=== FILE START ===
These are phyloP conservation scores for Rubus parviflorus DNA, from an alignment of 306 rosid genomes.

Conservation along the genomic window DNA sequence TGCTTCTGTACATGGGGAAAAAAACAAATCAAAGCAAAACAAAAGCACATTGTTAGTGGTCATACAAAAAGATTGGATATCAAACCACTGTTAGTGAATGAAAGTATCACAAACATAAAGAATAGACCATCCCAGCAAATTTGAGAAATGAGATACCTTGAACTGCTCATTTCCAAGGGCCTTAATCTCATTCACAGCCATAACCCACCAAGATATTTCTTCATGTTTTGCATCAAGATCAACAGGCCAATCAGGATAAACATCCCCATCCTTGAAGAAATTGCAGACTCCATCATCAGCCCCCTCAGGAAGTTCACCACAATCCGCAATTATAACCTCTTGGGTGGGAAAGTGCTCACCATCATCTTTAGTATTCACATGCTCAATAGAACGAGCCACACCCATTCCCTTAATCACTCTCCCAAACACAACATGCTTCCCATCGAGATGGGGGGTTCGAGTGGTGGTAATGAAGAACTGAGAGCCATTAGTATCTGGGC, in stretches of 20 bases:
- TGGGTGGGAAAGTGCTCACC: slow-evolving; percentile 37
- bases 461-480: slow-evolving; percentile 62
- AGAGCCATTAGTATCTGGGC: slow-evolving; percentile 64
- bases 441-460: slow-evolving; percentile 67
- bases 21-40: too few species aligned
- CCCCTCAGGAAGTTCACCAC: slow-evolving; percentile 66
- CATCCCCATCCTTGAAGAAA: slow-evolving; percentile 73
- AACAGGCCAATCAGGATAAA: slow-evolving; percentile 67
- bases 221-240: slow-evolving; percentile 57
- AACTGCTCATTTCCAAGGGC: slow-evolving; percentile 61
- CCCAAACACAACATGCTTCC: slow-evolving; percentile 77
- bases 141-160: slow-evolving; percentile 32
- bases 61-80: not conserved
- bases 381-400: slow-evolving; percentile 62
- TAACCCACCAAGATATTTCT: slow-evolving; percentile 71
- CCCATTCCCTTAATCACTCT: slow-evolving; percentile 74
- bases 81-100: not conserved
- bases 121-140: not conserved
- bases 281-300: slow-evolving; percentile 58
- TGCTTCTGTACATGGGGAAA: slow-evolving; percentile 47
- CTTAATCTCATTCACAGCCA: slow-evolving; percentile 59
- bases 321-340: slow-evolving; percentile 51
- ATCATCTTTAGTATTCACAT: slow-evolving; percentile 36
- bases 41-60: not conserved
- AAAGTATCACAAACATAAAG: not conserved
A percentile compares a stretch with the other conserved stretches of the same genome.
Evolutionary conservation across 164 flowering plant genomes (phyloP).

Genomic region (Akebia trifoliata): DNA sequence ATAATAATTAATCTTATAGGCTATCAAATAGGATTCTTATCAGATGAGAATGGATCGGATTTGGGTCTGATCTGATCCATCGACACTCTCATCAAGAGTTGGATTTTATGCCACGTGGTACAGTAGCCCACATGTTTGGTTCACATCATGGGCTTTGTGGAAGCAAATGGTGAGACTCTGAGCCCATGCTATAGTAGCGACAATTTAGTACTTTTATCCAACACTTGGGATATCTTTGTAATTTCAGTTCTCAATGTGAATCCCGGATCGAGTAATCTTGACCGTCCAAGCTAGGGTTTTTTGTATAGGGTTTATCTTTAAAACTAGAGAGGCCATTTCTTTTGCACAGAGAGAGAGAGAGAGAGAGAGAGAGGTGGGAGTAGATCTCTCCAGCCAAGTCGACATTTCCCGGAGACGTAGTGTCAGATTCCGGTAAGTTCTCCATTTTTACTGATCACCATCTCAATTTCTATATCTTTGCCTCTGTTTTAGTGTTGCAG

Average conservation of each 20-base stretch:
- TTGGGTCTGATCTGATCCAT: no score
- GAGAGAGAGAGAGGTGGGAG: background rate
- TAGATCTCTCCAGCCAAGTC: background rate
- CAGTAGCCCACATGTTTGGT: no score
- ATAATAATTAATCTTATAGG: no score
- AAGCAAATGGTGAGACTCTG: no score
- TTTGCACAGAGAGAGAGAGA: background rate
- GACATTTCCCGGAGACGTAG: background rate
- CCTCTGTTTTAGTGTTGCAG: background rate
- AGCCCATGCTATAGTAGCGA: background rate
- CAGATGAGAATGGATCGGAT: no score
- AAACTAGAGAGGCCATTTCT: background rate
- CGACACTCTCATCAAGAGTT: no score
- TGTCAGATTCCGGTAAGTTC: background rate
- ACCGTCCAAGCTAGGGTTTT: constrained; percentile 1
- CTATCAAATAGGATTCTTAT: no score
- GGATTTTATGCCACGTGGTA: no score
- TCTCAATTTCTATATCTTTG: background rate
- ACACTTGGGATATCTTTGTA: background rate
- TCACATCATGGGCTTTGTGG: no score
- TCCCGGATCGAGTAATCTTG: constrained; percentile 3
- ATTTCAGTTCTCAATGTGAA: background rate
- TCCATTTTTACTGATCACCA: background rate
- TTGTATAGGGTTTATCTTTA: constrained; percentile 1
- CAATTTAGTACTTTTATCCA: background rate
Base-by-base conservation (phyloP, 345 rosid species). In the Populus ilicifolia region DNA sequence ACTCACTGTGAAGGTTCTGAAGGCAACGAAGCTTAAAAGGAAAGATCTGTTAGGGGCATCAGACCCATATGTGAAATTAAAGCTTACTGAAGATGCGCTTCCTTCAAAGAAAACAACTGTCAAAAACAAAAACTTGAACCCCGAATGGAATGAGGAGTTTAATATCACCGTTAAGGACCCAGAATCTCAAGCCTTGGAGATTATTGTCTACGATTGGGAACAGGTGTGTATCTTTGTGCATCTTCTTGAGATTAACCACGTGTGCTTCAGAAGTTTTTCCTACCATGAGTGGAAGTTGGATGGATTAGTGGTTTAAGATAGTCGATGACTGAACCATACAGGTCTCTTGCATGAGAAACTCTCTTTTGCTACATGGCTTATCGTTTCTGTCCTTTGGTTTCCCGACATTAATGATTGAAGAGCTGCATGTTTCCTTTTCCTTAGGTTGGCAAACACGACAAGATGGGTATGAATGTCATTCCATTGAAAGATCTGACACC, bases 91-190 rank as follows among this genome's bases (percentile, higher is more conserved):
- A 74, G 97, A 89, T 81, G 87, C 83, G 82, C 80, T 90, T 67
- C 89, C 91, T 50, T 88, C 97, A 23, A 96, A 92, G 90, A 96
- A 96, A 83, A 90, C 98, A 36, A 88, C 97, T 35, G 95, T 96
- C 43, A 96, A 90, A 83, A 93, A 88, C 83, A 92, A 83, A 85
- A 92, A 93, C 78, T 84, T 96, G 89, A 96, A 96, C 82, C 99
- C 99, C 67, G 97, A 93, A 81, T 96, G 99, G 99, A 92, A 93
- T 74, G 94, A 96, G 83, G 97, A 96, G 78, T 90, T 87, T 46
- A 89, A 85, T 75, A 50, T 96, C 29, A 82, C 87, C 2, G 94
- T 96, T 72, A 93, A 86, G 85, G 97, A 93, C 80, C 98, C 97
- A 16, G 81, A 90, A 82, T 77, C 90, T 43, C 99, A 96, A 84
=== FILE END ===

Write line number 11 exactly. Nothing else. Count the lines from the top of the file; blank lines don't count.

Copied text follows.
- bases 221-240: slow-evolving; percentile 57